Yes, and there’s no minimum withdrawal amount. For example, you may have more than one Lifetime ISA and you may need to phase your withdrawals during your house purchase.

When you come to buy, you’ll need to tell your conveyancer you want to use part or all of your Skipton Online Cash Lifetime ISA towards the purchase and provide them with a declaration.

Your conveyancer also has to provide us with a declaration. It’s your responsibility to ensure this is provided, but your conveyancer should do this as part of the buying process.

Once we receive the appropriate paperwork from your conveyancer we’ll pay the amount requested to the conveyancer within 30 days without applying the government withdrawal charge.

You can’t open a Lifetime ISA on someone else’s behalf, but if your child or grandchild has a Lifetime ISA you can gift money for them to pay into it. If you gifted £3,000 the government bonus would be £750. You can make gifts of up to £3,000 in total each tax year without them being added to the value of your estate for Inheritance Tax purposes. If you are considering making gifts, it is recommended that you take financial advice if the value of your estate exceeds £325,000.

If you're buying with someone else, you can both potentially use a Lifetime ISA if you are both first time buyers. If your partner has previously owned property either through buying a house, or having a part share in a property for example, they wouldn’t be able to use their Lifetime ISA for this without paying the government withdrawal charge.


I'd like to use my Skipton Online Cash Lifetime ISA to fund my retirement 

You can use your Lifetime ISA to help you save towards your retirement, although it might not be right for everyone.

If you decide to use your Skipton Online Cash Lifetime ISA to save towards retirement, you should consider:

  • when you intend to retire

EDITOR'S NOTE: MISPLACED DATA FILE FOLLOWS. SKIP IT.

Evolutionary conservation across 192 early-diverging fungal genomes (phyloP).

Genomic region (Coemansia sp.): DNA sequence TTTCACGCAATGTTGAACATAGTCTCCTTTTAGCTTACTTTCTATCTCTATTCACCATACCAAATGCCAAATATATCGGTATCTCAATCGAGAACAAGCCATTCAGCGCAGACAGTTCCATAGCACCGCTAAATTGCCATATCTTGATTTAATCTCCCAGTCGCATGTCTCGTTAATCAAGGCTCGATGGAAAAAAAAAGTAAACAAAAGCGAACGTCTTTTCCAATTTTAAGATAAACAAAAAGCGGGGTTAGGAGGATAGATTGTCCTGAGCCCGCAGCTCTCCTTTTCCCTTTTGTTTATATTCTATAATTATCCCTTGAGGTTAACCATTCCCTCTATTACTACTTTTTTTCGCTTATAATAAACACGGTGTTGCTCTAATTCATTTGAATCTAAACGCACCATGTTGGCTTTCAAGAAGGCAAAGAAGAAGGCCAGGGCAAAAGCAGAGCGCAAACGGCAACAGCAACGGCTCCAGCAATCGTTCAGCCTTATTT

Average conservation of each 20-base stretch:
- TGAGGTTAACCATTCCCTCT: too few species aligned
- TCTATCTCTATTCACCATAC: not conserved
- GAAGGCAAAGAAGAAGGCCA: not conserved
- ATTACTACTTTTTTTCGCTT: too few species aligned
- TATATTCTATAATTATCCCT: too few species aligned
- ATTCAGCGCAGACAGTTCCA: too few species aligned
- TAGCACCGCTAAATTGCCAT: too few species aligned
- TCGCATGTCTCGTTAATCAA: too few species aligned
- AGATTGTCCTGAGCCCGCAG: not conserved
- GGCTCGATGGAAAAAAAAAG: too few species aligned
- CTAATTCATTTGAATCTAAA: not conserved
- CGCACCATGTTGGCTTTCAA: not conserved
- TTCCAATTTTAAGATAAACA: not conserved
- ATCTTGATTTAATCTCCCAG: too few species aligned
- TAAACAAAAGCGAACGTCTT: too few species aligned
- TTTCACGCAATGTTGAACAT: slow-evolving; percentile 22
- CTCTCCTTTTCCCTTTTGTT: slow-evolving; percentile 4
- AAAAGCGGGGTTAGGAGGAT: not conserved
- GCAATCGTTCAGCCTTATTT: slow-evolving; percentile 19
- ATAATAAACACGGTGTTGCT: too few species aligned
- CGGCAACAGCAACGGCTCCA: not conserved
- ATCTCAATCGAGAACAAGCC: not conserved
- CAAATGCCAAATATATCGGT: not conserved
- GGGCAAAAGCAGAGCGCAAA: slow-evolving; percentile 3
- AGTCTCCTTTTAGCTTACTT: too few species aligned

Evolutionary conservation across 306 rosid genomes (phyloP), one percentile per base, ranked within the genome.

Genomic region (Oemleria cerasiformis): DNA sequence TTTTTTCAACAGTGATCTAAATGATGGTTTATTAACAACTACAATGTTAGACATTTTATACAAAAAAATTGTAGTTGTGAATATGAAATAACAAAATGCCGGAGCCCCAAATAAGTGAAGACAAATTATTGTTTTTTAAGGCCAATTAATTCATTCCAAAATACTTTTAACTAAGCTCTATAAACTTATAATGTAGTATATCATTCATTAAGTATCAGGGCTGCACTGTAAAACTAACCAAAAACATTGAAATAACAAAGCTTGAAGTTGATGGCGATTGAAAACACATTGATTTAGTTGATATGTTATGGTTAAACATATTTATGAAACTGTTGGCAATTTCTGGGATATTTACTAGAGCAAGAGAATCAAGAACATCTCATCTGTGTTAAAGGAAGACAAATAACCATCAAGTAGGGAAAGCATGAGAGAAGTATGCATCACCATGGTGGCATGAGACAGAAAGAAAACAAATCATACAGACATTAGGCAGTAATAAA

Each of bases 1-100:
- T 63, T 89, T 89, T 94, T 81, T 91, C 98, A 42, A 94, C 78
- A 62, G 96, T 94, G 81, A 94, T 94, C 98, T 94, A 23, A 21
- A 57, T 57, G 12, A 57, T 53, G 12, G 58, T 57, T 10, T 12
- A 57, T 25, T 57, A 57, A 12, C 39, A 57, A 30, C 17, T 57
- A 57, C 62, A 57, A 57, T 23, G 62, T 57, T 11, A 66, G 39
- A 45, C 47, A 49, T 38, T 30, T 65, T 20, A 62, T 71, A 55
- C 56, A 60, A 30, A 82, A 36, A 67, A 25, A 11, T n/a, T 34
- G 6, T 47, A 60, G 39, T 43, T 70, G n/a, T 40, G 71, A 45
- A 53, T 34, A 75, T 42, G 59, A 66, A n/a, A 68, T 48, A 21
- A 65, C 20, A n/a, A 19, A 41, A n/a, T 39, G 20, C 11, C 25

• what other provision for retirement you are making (for example contributions to a pension); and
  • whether a Cash Lifetime ISA will meet your savings goals. For example, will it provide you with sufficient income in retirement?

As your circumstances can change over time you should regularly review whether the type of Lifetime ISA you hold is still right for you.

A Cash Lifetime ISA may not be the best option for retirement savings. It’s generally accepted that saving for retirement is a long term commitment and it could be better to invest in Stocks and Shares. However, this will depend on your personal circumstances, including your attitude to risk.

You could invest in a pension or stocks and shares Lifetime ISA. While the value of your investment is at risk and can fall as well as rise, it may be possible to receive a better return from a stocks and shares based product over the long term (more than 10 years) than you would from a savings account.

If you are employed, you should consider the potential availability of a workplace pension scheme and your tax position. If you save in a Lifetime ISA instead of enrolling in, or contributing to, a pension scheme from your employer or personal pension scheme:

  • you may lose the benefit of any employer contributions to that scheme; and
  • your current or future entitlement to means-tested benefits may be affected (these depend on the amount of income and capital you have, which includes savings).

Please be aware that the information we have provided is not advice. If you’re considering changing your existing pension arrangements as part of a decision to invest in a Lifetime ISA, you should seek professional financial advice before making any decision. If you don’t fully understand the pension and tax rules when making changes, you may not optimise your retirement savings and may face an income shortfall in retirement.